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Environmental Science and Pollution Research

, Volume 23, Issue 8, pp 8008–8020 | Cite as

Effects of an environmentally relevant concentration of diuron on oyster genitors during gametogenesis: responses of early molecular and cellular markers and physiological impacts

  • F. AkchaEmail author
  • A. Barranger
  • E. Bachère
  • C. Heude Berthelin
  • D. Piquemal
  • P. Alonso
  • R. Rondon Sallan
  • G. Dimastrogiovanni
  • C. Porte
  • D. Menard
  • A. Szczybelski
  • A. Benabdelmouna
  • M. Auffret
  • J. Rouxel
  • T. Burgeot
Research Article

Abstract

Genitors of the Pacific oyster Crassostrea gigas were submitted during gametogenesis to a short pulse exposure to the herbicide diuron at a realistic environmental concentration. Histological analysis showed no effect of diuron on gametogenesis course, sex ratio and reproductive effort. A non-significant increase in testosterone and progesterone levels was observed in genitors exposed to the herbicide. At cell level, diuron exposure was shown to modulate the phagocytic activity of circulating hemocytes. The results of a transcriptional analysis showed that diuron affected the expression of genes belonging to functions known to play a major role during oyster gametogenesis such as gene transcription regulation, DNA replication and repair, DNA methylation and cytokinesis. Taking into account the results we previously obtained on the same genitors, this study showed a negative effect of diuron on oyster reproduction by inducing both structural and functional modifications of the DNA.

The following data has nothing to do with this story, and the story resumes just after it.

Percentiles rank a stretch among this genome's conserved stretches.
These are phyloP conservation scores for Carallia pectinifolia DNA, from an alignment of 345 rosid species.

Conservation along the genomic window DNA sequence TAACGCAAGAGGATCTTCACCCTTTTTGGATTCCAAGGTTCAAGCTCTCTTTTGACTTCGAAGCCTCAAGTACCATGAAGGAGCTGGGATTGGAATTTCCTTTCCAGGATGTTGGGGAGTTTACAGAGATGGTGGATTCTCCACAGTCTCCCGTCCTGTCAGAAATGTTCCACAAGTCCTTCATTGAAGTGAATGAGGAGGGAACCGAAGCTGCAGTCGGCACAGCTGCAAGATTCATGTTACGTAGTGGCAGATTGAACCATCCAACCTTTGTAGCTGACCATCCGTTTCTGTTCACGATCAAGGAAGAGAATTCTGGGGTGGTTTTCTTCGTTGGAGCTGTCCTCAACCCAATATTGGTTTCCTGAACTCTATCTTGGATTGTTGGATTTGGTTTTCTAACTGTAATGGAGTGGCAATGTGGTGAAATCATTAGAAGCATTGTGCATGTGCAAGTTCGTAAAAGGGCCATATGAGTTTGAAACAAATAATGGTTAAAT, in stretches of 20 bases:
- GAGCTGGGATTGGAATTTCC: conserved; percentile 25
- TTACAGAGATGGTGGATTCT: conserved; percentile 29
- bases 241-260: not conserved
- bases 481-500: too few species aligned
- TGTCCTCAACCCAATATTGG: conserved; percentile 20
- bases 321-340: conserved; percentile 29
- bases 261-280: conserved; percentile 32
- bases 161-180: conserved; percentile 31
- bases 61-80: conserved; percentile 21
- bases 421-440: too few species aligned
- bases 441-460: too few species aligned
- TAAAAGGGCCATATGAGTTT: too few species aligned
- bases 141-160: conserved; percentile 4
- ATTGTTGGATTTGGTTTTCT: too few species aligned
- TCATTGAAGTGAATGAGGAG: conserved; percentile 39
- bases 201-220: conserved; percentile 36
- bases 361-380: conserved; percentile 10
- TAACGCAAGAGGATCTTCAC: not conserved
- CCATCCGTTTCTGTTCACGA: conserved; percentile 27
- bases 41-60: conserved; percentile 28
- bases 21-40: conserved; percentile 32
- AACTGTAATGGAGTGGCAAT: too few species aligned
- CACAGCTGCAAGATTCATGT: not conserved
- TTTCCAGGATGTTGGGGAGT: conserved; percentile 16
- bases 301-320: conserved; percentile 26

Keywords

Oyster Pesticide Reproduction Histology Gene expression RT-qPCR Steroid Immunity 

Notes

Acknowledgments

This work was funded by the French National Research Agency (ANR-CESA-01601) and the French Research Institute for Sea Exploration. The authors are grateful to Béatrice Adeline (histological approaches) for her punctual technical assistance.

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Copyright information

© Springer-Verlag Berlin Heidelberg 2016

Authors and Affiliations

  • F. Akcha
    • 1
    Email author
  • A. Barranger
    • 1
  • E. Bachère
    • 2
  • C. Heude Berthelin
    • 3
  • D. Piquemal
    • 4
  • P. Alonso
    • 2
  • R. Rondon Sallan
    • 2
  • G. Dimastrogiovanni
    • 5
  • C. Porte
    • 5
  • D. Menard
    • 1
  • A. Szczybelski
    • 1
  • A. Benabdelmouna
    • 6
  • M. Auffret
    • 7
  • J. Rouxel
    • 1
  • T. Burgeot
    • 1
  1. 1.Laboratoire d’EcotoxicologieIfremerNantes cedex 03France
  2. 2.Ifremer, UMR 5244, IHPE Interaction Host Pathogen EnvironmentUPVD, CNRS, Université de MontpellierMontpellierFrance
  3. 3.Unité Biologie des organismes et écosystèmes aquatiques (BOREA, UMR 7208)Université de Caen Normandie, Sorbonne Universités, Muséum national d’Histoire naturelle, Université Pierre et Marie Curie, CNRS, IRDParisFrance
  4. 4.Acobiom, 1682 rue de la Valsière, CS 77394 Cap Delta Biopole Euromédecine IIMontpellier Cedex 04France
  5. 5.IDAEA-CSIC, Environmental Chemistry DepartmentBarcelonaSpain
  6. 6.Ifremer, Laboratoire de Génétique et PathologiesLa TrembladeFrance
  7. 7.Laboratoire des Sciences de l’Environnement Marin (LEMAR)Institut Universitaire Européen de la Mer (IUEM), UBO/CNRS/IRD/IFREMERBrest-IroiseFrance

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